In order to address this gap in the literature, Mc Cluskey focuses on an anthropological mode of knowing, which she calls a ‘meta-narrative’. As part of framework, the author uses James Scott’s notion of practices of the ‘metis’ and ‘public and hidden transcripts’, that implies a rapid knowledge adaptation to unpredictable events, in order to examine practices of day-to-day life. In that line, Mc Cluskey based on the conceptions of Scott’s notions, offers a substitute approach to the examination of the ‘appropriation of humanitarianism, generosity and solidarity as a form of security’. Additionally, the author also uses Michel Foucault’s notion of governmentality and ‘caring bio politics’, that highlights a correlation between practices of conduct (or counter-conduct) and Scott’s idea of public and hidden transcripts. By doing so the author is enabled to examine power relations and a type of governmentality, by exploring and articulating the national myth of ‘moral exceptionalism’ and ‘humanitarian superpowerfulness’ that constructed the ‘good citizen’ identity. The author also brings forward the concept of rättfärdig (righteousness), to the sense of ‘good’ and noble’ that echoed the Swedish asylum policy.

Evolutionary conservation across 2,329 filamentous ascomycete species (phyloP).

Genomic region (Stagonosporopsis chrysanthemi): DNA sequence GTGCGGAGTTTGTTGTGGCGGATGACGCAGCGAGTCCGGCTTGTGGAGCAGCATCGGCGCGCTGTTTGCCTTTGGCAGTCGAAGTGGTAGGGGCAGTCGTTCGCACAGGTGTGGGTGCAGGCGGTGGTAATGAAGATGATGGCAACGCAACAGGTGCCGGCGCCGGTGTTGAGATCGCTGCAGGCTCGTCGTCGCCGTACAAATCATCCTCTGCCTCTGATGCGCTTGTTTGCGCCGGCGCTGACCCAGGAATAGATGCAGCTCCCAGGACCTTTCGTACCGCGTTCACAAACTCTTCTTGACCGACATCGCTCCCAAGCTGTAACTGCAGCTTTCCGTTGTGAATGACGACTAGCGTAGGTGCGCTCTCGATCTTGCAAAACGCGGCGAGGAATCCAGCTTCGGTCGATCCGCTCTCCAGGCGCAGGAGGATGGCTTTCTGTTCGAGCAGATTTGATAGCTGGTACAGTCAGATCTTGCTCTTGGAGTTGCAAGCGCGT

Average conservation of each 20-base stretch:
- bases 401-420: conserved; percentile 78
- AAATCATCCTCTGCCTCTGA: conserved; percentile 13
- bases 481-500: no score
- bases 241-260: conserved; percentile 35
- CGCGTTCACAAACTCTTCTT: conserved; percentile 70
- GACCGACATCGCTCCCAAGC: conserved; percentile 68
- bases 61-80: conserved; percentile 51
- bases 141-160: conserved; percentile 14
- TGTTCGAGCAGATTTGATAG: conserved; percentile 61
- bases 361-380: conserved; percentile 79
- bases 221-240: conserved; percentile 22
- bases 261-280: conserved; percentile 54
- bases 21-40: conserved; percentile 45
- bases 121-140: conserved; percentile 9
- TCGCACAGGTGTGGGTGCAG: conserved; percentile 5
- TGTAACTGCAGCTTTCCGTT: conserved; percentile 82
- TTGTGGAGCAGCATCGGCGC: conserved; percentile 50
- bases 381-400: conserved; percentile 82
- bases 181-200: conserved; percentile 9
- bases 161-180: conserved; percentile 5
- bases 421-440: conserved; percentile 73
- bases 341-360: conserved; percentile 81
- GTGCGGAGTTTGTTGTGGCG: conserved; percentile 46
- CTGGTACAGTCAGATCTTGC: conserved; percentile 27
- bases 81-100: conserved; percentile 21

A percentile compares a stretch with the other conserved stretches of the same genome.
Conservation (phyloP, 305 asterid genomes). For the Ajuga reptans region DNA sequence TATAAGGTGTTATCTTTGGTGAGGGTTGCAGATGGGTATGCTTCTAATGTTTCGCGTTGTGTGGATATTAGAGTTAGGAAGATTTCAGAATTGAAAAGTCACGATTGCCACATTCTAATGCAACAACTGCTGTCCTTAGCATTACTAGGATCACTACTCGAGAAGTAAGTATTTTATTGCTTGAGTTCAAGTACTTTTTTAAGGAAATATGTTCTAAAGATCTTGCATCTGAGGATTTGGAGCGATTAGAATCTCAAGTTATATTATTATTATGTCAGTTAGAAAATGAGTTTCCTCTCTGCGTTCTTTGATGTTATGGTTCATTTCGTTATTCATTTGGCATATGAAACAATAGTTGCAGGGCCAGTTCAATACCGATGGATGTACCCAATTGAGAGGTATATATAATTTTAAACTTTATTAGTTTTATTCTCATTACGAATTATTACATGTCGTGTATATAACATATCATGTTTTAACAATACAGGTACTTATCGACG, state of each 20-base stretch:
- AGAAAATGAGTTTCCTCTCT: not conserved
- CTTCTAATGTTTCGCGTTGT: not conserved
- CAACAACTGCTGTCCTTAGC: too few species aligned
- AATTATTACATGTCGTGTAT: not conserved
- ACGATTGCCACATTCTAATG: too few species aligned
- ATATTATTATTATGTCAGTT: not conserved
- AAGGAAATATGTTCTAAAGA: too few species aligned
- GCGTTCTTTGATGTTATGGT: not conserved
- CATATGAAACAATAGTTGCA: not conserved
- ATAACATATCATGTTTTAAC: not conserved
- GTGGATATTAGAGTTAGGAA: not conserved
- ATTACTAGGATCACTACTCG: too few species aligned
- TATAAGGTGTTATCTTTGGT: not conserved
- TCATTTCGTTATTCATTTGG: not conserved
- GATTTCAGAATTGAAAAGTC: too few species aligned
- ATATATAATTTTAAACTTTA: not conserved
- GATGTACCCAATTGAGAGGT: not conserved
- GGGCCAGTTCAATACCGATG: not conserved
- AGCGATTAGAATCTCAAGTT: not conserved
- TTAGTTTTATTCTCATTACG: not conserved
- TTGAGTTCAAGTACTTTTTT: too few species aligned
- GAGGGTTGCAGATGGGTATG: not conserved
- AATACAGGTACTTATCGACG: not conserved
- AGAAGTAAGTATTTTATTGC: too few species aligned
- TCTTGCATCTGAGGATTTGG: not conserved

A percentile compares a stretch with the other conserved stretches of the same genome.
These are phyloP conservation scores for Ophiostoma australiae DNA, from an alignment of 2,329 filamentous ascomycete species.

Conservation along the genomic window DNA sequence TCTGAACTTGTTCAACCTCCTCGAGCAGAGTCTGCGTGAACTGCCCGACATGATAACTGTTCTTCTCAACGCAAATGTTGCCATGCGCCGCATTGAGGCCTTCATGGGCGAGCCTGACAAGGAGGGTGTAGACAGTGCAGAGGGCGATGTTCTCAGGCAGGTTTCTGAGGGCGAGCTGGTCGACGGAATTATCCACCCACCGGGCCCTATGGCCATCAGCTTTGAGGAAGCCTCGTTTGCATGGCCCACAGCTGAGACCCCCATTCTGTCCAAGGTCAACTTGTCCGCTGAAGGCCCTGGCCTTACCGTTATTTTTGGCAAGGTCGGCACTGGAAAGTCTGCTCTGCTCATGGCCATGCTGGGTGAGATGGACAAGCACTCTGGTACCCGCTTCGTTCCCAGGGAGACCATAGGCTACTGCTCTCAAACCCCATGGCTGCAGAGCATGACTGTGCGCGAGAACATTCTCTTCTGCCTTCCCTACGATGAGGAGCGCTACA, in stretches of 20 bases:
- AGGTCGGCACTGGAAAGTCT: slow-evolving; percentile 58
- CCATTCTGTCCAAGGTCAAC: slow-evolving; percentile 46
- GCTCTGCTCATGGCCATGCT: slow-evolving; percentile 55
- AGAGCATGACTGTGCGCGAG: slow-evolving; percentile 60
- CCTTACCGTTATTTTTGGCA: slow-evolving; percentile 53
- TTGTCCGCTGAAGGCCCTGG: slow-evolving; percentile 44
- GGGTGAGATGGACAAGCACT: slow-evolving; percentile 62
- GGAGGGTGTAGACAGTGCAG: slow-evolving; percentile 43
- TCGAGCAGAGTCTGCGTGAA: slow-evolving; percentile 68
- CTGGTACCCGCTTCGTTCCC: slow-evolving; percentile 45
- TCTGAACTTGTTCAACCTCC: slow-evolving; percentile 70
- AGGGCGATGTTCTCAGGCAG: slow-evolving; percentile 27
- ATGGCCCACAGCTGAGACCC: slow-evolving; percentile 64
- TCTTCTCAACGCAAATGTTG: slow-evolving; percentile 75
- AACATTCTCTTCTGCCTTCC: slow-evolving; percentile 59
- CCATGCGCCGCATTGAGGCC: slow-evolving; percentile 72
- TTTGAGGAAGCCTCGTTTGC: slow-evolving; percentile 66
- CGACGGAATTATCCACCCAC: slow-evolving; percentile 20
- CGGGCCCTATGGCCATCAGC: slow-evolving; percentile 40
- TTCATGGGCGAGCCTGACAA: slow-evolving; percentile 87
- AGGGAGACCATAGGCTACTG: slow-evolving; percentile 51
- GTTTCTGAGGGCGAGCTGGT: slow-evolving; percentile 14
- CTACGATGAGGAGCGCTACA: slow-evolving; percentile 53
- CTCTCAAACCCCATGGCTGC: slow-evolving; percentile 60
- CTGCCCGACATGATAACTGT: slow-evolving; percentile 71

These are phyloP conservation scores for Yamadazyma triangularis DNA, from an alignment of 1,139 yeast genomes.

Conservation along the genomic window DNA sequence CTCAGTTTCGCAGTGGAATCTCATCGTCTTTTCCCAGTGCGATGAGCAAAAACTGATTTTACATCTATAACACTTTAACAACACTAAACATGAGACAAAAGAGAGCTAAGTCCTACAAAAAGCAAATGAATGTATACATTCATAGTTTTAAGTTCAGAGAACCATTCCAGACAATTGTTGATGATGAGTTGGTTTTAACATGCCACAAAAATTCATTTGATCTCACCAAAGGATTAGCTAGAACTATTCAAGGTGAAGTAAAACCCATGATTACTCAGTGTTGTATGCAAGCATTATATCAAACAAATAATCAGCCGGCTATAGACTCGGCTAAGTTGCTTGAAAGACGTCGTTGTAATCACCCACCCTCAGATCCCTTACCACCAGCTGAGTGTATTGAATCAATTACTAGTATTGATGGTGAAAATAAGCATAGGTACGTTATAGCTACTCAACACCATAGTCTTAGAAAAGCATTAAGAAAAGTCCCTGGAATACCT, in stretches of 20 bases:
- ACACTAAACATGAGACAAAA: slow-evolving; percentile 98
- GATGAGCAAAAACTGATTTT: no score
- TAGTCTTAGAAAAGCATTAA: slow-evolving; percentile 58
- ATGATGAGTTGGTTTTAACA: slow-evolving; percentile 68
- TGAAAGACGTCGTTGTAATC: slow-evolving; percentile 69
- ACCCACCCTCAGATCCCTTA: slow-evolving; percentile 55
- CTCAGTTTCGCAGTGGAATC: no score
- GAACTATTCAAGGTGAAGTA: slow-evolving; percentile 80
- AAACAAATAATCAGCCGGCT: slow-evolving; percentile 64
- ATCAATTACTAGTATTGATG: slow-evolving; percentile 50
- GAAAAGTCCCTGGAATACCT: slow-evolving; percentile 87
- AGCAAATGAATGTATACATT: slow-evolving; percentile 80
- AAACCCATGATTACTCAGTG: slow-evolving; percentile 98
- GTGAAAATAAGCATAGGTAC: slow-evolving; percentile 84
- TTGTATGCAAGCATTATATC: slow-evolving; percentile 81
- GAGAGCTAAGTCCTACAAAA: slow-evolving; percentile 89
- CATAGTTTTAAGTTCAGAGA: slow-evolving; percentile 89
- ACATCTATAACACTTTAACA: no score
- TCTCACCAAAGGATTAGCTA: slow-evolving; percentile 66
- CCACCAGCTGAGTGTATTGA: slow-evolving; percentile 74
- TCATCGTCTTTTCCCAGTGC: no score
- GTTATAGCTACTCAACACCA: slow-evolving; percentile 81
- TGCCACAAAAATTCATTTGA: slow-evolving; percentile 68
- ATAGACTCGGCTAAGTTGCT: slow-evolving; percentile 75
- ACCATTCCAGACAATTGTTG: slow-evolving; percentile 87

Mc Cluskey focuses her work on the small village in southern Sweden, called Öreby, where Syrian refugees were resettled in 2013. Sweden is perceived by the author as one of the most humanitarian nations in the Western world and morally exceptional, reflecting this notion of righteousness as part of the ‘national myth’. The author conducted 19 months of fieldwork, where she was working as a translator and interpreter for a grass root NGO—Friends of Syria—founded for the purposes of assisting and supporting the refugees to settle into life in Sweden. In addition, the author also conducted interview with volunteers, figureheads and refugees, giving her the opportunity to witness the initial warmth welcoming between the villagers and the refugees. However, what Mc Cluskey was also able to observe is a gradual transformation of this attitude of hospitality to a more hostile one and a slippery notion of solidarity. What was previously perceived as a deemed taboo, later has been normalised around a frame that portrays the refugee as a national treat and calls for measures of restricting migration. And what appeared to be micro practices under the banner of righteousness and a sense of decency evolved to narratives of obligation of reciprocity as acknowledgements of the villagers’ generosity.